I used this exact setup while leading worship in Korea, and it worked out great because they already had an amp stand and a boom mic stand. My amp faced me, I was in the center of the platform, and I had a microphone close to my face (also on boom stand). It is important to use boom stands because these allow you to place a microphone almost anywhere you want but it gives the singer / instrumentalist more space so they don't run into the stand or hit the stand with something.
That being said, not all churches are acoustically favorable to using an amplifier. First, if there is no carpet, especially not on the platform, there is going to be a lot more echo. Second, if walls are not sound insulated, these will also echo. Even unpadded wooden pews and/or unpadded metal chairs will echo. In an acoustically poor auditorium everyone including even the guitar player is going to complain about how loud the amplifier is because of all the echo. It's like speaking while walking in a stairwell: soft is easier to hear, but loud talking is actually harder to hear because of all the echo. Not all churches have the money to spend on insulating their auditorium, so this presents a problem.
I personally recommend that, in an acoustically poor auditorium, a guitar player uses Line Out and either a monitor or even a monitor headphone. However, the problem with a monitor headphone is that it can make it difficult for the guitarist to hear the rest of the worship team, which could result in having a harder time staying in rhythm, knowing where in the song the worship team is, etc.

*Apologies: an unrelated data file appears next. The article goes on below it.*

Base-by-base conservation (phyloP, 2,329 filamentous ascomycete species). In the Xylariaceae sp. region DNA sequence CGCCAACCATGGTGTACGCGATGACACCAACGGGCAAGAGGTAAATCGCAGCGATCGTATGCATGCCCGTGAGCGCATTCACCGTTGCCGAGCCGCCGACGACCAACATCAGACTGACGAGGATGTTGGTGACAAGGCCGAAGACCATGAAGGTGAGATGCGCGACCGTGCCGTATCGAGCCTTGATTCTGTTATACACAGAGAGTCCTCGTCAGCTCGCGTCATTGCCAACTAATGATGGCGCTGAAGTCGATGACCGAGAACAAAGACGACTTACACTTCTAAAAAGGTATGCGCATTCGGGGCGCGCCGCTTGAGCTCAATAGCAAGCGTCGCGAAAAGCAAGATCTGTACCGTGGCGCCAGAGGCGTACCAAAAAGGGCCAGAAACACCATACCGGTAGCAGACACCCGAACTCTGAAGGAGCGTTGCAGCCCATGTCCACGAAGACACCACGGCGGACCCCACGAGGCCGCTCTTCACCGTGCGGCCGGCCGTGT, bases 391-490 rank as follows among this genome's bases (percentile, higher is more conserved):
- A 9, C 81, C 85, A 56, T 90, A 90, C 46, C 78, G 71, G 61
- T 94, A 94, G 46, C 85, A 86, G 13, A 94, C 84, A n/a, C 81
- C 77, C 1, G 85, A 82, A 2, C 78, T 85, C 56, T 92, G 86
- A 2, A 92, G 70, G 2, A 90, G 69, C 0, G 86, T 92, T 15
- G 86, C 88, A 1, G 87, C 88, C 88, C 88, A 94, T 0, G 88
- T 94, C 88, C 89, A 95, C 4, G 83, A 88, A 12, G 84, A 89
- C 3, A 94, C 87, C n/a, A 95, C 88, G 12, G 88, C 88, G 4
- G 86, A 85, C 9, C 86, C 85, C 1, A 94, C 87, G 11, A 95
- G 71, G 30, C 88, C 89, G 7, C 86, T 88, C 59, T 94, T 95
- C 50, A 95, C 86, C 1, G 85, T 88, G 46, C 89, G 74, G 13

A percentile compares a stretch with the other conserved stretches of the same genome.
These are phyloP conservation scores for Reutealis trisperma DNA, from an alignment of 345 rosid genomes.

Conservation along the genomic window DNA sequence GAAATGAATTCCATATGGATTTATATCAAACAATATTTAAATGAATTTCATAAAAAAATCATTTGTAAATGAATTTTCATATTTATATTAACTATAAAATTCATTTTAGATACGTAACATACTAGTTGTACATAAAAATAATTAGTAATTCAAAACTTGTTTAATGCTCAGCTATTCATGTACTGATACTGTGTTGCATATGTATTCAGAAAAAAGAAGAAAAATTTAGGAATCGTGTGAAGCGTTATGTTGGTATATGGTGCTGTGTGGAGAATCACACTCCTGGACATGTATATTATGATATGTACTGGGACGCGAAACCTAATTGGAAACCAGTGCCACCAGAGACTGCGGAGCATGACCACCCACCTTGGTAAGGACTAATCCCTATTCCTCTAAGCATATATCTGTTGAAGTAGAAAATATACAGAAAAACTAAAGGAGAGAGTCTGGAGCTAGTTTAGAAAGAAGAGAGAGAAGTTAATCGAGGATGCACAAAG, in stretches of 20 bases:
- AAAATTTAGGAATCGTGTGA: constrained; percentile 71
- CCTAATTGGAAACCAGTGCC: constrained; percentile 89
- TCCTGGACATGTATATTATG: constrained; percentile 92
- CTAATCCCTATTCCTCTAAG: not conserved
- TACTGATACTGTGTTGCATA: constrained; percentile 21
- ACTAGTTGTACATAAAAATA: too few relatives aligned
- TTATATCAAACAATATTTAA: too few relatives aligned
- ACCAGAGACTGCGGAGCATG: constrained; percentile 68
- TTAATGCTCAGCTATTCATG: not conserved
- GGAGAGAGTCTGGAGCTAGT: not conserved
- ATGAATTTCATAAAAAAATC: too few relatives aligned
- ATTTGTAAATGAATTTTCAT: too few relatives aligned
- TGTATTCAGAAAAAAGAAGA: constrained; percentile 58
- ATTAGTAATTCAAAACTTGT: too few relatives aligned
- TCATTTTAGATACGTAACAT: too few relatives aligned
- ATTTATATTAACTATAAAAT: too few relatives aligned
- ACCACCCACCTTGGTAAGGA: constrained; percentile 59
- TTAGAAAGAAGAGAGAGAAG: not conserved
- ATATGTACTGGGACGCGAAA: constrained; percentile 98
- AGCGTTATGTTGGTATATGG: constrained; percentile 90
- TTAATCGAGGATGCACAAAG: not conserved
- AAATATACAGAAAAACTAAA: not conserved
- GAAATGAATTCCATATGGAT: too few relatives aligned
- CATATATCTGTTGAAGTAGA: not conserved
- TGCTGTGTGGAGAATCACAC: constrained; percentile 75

Alternative: Electric Guitar, Direct Box, and Amp
An alternative where space or equipment does
not permit is to use both an amp as a monitor for the guitarist
or musician, and a direct box for the sound system. This
gives a sort of hybrid solution.
First, for some amplifiers that have an extra output to run a self-powered extra cabinet, you can plug this output through a direct box into an XLR jack. It is important to say that it's for a self-powered cabinet here, because running an amplifier-level high-power line into a direct box is either going to require you to have one that can drop the output level (like the Boss direct box I use, above), or it's going to damage things.
Second, for some musicians (like myself) who run a multi-effects pedal, you have a Line Out for headphones. This usually (ME-50 and some others) comes with an amplifier simulation on the line so that it sounds more "organic" to the church sound system. On others (ME-70) it is selectable based on the specific effect being used (so that's important to keep in mind because if you're not using an amp simulator in the selected patch, you could end up with a very "dry" sounding production). At this point, like with my ME-70, i could run a small amp through "Amp Out" just so I can hear myself, and the church sound technician could control my level that comes out of the sound board.
The Bane Of Church Audio
Church Audio is often a point of conflict
and frustration among the congregation, the church's leadership,
and its worship team members. My advice is to use a direct
box (electric guitar players) to try to make things easier on
your church audio technician.